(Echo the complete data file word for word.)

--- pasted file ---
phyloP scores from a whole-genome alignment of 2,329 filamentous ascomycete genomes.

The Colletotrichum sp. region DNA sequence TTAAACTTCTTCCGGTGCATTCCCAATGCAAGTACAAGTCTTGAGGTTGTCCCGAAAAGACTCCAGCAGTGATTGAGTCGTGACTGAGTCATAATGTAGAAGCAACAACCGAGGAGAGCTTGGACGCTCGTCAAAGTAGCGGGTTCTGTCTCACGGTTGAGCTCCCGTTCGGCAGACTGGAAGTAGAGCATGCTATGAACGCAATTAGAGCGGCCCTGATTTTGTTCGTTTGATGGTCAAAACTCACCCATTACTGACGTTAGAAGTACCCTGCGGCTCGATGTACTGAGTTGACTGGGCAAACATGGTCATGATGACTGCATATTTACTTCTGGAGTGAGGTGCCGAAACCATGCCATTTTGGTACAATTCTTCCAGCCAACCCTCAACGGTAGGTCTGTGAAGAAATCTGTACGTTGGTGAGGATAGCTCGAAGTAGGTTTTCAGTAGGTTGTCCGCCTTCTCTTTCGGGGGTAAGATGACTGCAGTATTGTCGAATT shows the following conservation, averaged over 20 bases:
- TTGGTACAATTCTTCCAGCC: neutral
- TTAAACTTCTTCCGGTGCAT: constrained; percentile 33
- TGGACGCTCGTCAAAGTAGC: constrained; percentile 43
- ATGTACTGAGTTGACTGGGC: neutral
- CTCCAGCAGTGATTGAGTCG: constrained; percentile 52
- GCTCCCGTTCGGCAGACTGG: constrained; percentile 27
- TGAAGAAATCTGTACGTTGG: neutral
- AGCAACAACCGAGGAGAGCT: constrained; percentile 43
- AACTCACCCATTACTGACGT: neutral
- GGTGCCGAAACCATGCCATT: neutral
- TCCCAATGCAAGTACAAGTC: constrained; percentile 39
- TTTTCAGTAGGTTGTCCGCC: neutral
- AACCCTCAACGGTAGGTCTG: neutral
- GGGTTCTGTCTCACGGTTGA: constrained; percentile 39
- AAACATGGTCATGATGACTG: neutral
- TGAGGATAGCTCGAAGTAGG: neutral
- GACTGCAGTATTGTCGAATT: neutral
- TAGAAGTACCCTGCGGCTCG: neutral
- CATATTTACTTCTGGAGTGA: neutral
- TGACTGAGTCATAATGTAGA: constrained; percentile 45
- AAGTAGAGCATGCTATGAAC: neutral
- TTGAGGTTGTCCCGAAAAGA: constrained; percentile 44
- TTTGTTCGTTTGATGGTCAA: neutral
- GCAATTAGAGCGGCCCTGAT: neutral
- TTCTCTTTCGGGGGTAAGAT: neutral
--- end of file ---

phyloP scores from a whole-genome alignment of 2,329 filamentous ascomycete genomes.

The Colletotrichum sp. region DNA sequence TTAAACTTCTTCCGGTGCATTCCCAATGCAAGTACAAGTCTTGAGGTTGTCCCGAAAAGACTCCAGCAGTGATTGAGTCGTGACTGAGTCATAATGTAGAAGCAACAACCGAGGAGAGCTTGGACGCTCGTCAAAGTAGCGGGTTCTGTCTCACGGTTGAGCTCCCGTTCGGCAGACTGGAAGTAGAGCATGCTATGAACGCAATTAGAGCGGCCCTGATTTTGTTCGTTTGATGGTCAAAACTCACCCATTACTGACGTTAGAAGTACCCTGCGGCTCGATGTACTGAGTTGACTGGGCAAACATGGTCATGATGACTGCATATTTACTTCTGGAGTGAGGTGCCGAAACCATGCCATTTTGGTACAATTCTTCCAGCCAACCCTCAACGGTAGGTCTGTGAAGAAATCTGTACGTTGGTGAGGATAGCTCGAAGTAGGTTTTCAGTAGGTTGTCCGCCTTCTCTTTCGGGGGTAAGATGACTGCAGTATTGTCGAATT shows the following conservation, averaged over 20 bases:
- TTGGTACAATTCTTCCAGCC: neutral
- TTAAACTTCTTCCGGTGCAT: constrained; percentile 33
- TGGACGCTCGTCAAAGTAGC: constrained; percentile 43
- ATGTACTGAGTTGACTGGGC: neutral
- CTCCAGCAGTGATTGAGTCG: constrained; percentile 52
- GCTCCCGTTCGGCAGACTGG: constrained; percentile 27
- TGAAGAAATCTGTACGTTGG: neutral
- AGCAACAACCGAGGAGAGCT: constrained; percentile 43
- AACTCACCCATTACTGACGT: neutral
- GGTGCCGAAACCATGCCATT: neutral
- TCCCAATGCAAGTACAAGTC: constrained; percentile 39
- TTTTCAGTAGGTTGTCCGCC: neutral
- AACCCTCAACGGTAGGTCTG: neutral
- GGGTTCTGTCTCACGGTTGA: constrained; percentile 39
- AAACATGGTCATGATGACTG: neutral
- TGAGGATAGCTCGAAGTAGG: neutral
- GACTGCAGTATTGTCGAATT: neutral
- TAGAAGTACCCTGCGGCTCG: neutral
- CATATTTACTTCTGGAGTGA: neutral
- TGACTGAGTCATAATGTAGA: constrained; percentile 45
- AAGTAGAGCATGCTATGAAC: neutral
- TTGAGGTTGTCCCGAAAAGA: constrained; percentile 44
- TTTGTTCGTTTGATGGTCAA: neutral
- GCAATTAGAGCGGCCCTGAT: neutral
- TTCTCTTTCGGGGGTAAGAT: neutral